Foods without carbohydrates


Carbohydrate-free foods are listed primarily for low-carbohydrate diets . With them, they prepare menus for low carb diets that will depend on their preparation in the kitchen.

Foods without carbohydrates

All natural meats do not contain carbohydrates, however, pre-packaged and sausages are often treated with a sugar solution and mixtures of salt or seasonings, which confers carbohydrates to meats. Processed and cured meats, such as sausage, ham, bacon or sausage, regularly contain small amounts of carbohydrates. Reading package labels is essential to know if prepackaged products contain carbohydrates.

List of carbohydrate-free foods

In their natural state, the following contain zero carbohydrates:

  • Beef
  • Bovine
  • Organ meats (including the brain, liver and kidneys)
  • Lamb
  • Pork Meat
  • Language
  • Chicken
  • Ham
  • Fish (such as salmon, trout and sole)
  • Duck
  • Goose
  • Fish
  • Seafood (like crab, shrimp and lobster)
  • Mollusks (such as oysters, mussels and clams)
  • Meats (such as venison and elk meat)
  • Exotic meats (such as ostrich and emu)
  • Eggs

Vegetable foods

All fruits and vegetables contain carbohydrates. Some contain very low levels, while others are quite high. All plant foods like seaweed, legumes, nuts, herbs and spices contain carbohydrates.

Dairy products

Milk contains simple sugars, and all dairy products made with milk. Even fatty cheeses and cream milk contain carbohydrates, although the levels are usually very low. Only a dairy product does not contain carbohydrates – butter.

Condiments, condiments and oils

Most condiments contain carbohydrates. Likewise, salad dressings and mayonnaise often contain some carbohydrates because they are made with vinegar and may contain grass. The following oils and seasonings do not contain carbohydrates :

  • Salt
  • Vegetables, nuts, oils and fruits such as avocado, grape, safflower, canola, and olive oil
  • Animal fats such as fish oil and pork fat
  • Some brands of margarine and butter – read package labels

Substitutes for Sugar

Aspartame, sucralose, stevia, and saccharin are advertised as low-carbohydrate alternatives to sugar. Because they are so sweet, it only takes a bit of a sugar substitute to counteract its taste. While these products may contain small amounts of carbohydrates, they may be considered carbohydrate-free foods, however, sweeteners can affect insulin in the same way as sugar, so go with caution. In addition, the sweeteners in the form of granules may contain carbohydrates.


Many drinks contain zero carbohydrates, however, if they are sweetened with artificial sweeteners, they may have some of the same warnings as listed above. Along with diet sodas and other sugary drinks, water, coffee, tea and distilled alcohol contain zero carbohydrates. Drinking alcohol with caution, however, your body synthesizes alcohol first, and burns alcohol before using other fuels, including fat.

Labeling of packaging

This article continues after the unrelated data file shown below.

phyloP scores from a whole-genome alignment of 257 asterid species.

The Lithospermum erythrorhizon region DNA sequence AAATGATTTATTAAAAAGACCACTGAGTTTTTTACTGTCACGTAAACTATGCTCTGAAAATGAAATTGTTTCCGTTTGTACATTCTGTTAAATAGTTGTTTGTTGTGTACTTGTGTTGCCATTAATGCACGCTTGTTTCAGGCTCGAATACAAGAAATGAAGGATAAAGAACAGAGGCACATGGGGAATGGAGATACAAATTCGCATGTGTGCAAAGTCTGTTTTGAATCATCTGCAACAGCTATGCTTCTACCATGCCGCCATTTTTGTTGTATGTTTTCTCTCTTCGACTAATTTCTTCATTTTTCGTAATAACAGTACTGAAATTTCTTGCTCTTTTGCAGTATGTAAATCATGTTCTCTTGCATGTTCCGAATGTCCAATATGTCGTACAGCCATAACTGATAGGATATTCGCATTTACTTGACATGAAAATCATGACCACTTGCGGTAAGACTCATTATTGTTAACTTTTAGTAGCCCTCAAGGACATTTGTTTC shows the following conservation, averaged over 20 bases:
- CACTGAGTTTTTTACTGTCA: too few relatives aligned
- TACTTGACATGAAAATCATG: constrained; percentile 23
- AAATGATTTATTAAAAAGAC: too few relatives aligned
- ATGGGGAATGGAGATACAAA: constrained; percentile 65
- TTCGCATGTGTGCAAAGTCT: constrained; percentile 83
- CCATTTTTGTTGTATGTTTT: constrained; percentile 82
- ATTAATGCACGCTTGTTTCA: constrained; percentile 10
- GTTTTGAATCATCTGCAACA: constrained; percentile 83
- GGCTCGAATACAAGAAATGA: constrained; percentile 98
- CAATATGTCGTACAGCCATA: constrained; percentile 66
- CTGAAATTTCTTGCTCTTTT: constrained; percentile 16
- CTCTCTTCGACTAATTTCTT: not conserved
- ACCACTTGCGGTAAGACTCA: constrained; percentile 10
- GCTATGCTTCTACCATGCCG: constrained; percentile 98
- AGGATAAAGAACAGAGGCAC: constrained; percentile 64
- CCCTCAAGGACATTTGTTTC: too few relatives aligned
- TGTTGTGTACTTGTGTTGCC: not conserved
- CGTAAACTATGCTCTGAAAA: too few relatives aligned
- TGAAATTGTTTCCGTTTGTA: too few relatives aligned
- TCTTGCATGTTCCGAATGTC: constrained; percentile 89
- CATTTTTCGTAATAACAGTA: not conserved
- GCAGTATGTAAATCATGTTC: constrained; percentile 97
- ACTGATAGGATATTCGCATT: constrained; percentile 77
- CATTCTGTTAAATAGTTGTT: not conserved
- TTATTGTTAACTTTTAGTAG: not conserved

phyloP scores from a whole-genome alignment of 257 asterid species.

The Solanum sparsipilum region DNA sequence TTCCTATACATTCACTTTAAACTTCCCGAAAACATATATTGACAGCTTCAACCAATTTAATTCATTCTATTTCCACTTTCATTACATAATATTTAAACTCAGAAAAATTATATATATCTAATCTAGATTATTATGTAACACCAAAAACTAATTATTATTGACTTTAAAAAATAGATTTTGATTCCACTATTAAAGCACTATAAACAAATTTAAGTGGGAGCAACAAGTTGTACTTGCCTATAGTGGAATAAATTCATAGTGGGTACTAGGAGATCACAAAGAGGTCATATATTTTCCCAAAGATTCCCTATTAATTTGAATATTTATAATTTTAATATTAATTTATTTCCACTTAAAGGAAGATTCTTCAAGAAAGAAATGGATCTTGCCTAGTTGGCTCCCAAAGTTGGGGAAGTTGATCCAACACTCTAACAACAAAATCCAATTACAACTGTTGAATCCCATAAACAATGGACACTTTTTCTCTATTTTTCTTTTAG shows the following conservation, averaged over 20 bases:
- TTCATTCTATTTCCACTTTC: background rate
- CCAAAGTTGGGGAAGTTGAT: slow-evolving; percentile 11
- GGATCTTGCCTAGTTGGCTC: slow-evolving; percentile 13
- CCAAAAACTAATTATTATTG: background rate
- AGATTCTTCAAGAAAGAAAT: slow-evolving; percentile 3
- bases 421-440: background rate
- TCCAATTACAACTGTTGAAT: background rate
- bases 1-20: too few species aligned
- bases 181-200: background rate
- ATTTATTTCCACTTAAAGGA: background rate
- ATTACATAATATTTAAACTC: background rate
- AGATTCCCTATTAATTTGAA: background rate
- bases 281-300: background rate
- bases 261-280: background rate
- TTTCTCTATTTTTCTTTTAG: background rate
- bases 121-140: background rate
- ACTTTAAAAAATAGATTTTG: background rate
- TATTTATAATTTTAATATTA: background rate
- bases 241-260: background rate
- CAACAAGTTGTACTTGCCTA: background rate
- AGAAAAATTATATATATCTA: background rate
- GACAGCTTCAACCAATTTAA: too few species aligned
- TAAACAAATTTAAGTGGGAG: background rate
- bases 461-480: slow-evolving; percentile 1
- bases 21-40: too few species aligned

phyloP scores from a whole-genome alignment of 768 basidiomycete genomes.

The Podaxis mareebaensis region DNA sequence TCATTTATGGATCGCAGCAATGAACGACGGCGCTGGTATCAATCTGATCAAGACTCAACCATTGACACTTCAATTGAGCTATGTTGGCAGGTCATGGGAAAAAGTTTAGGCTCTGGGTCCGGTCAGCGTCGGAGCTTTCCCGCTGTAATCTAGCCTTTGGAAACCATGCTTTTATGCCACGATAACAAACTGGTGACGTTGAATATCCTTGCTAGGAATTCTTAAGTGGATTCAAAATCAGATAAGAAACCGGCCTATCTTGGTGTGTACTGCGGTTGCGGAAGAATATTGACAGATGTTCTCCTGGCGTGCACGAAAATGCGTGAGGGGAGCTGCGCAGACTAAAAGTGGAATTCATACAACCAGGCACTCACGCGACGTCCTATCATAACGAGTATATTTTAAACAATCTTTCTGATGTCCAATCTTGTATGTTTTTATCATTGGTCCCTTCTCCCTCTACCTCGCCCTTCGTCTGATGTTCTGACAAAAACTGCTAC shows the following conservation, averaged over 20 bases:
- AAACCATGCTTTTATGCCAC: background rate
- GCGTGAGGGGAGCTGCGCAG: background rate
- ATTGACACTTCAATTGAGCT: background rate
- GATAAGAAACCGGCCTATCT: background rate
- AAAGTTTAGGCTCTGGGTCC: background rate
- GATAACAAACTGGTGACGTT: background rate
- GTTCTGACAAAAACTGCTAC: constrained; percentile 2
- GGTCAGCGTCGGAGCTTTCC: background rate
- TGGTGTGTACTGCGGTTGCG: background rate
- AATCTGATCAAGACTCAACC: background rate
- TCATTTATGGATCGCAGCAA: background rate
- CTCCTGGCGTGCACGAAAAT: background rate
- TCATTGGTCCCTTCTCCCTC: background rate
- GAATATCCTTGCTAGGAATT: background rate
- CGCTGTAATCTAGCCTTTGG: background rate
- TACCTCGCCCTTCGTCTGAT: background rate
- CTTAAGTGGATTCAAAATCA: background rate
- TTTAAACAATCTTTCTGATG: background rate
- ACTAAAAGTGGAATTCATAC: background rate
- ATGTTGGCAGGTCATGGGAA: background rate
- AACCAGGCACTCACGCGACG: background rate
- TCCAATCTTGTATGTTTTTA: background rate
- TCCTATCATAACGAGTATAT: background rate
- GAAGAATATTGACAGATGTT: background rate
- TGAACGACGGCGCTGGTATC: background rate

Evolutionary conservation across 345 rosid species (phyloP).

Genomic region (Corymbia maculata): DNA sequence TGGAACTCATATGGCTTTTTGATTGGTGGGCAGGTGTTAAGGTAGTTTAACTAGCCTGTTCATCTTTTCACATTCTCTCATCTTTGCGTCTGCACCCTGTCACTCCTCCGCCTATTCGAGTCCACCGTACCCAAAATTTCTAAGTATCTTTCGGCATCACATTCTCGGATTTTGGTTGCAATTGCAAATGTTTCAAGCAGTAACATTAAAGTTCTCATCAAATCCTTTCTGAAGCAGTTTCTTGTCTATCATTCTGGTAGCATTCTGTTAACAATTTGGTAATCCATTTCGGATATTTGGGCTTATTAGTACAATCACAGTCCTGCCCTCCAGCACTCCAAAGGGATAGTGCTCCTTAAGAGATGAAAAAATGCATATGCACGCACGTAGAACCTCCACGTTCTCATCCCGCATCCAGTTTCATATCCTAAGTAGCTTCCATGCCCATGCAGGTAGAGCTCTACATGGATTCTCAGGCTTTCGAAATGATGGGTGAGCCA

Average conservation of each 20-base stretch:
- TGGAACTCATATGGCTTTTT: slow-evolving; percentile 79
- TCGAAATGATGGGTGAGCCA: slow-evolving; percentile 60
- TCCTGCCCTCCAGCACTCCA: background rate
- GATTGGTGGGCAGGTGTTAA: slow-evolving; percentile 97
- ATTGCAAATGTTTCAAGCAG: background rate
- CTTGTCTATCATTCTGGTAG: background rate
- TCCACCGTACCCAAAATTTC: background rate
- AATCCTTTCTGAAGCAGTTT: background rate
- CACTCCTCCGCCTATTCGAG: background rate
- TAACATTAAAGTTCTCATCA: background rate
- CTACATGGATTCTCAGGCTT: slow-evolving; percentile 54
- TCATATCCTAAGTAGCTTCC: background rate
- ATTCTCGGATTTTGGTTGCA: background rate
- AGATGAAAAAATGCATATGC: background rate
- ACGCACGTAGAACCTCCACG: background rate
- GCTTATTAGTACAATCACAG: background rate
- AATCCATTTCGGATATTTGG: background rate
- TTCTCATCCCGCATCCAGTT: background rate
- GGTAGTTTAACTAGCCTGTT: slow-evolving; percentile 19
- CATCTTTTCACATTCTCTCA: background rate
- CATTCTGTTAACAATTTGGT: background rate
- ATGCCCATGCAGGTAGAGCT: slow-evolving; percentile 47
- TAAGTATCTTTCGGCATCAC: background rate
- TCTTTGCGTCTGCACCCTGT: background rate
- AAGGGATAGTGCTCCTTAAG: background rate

It is important to note that the labels of some food containers, on their list put 0 g of carbohydrates, however, the labeling laws will allow food manufacturers to list 0 g on the label if the food contains less than One gram.

Finding zero-carbohydrate foods is not difficult, especially if you label the container. Many health professionals express their concern about the effects of low carbohydrate diets , so it is always best to consult with your doctor before following a diet.

List of Low Carbohydrate Foods

Low carbohydrate foods

5 grams of carbohydrates per ½ cup cooked or 1 cup net)

  • Low Calorie Vegetables
  • Artichoke
  • Asparagus
  • Beans (green, wax, or Italian)
  • Beetroot
  • Broccoli
  • Brussels sprouts Brussels sprouts
  • Carrots
  • Celery
  • Cucumber
  • Eggplant
  • Green onions
  • Green leafy vegetables
  • Swede
  • Leeks
  • Mixed vegetables (without corn or peas)
  • Mushrooms or mushrooms
  • Quimbombó
  • Peas, pods
  • Green and red peppers
  • Radishes
  • Sauerkraut
  • Spinach
  • Summer squash
  • Turnips
  • Chestnuts
  • Pumpkin auyama

Meat / Protein

0 grams of carbohydrates and 7 grams of protein per 25 grams

Very low in fat (0-1g fat per 25 grams)

  • Chicken / turkey (white meat without skin)
  • White fish
  • Fresh or canned tuna in water
  • Seafood (shrimp, lobster, oysters)
  • Duck (no skin), deer, buffalo
  • Non-fat or low-fat cottage cheese
  • Beans, peas, lentils (these contain carbohydrates)
  • Egg Substitutes

Low fat (3g fat per 25 grams)

  • Chicken / turkey (dark meat, skinless)
  • Salmon, catfish, sardines
  • Tuna (canned in oil, drained)
  • Oysters / herring
  • Goose (without skin), rabbit
  • Cottage cheese with 4.5% fat
  • Meat processed with 3g fat or less
  • Low-fat ham
  • Roasted lamb chop or leg

Moderate / High fat (5-8g fat per 25 grams)

  • Chicken (dark meat, with skin)
  • Fried fish
  • Most beef
  • Pork chop
  • Mozzarella / Ricotta
  • Processed meats
  • Peanut butter
  • All regular cheeses
  • All sausages
  • Eggs

Fats (0 grams of carbohydrates, 5 grams of fat per serving)


  • 1 Cdta Accepted (canola, olive, or peanuts)
  • Olives (8 black or 10 green)
  • 2 Cda Avocado
  • 6 Almonds, cashews, or hazelnuts
  • 10 Peanuts or pistachios
  • 4 Nuts
  • ½ Cda Cream of peanuts, almonds, or cashew nuts


  • 1 Cdta Oil (maize, vegétal, linseed, or soy bean)
  • 1 Cdta Margarina
  • 1 Cda linseed, pumpkin, sunflower, or sesame seeds
  • 4 nines
  • 1 Cdta Mayonesa regular
  • 1 Cda Regular dressing
  • 2 Cdta Miracle Whip regular
  • 1 tbsp pine nuts


  • 1 slice of bacon
  • 1 slice of Butter
  • 2 Cda Chicharrones
  • 2 Cda grated coconut
  • 1 Cda Coconut milk
  • 2 Cda Cream “half and half”
  • 1 Cda Cream Cheese
  • 2 Cda Regular Cream
  • 2 Cda Sour Cream

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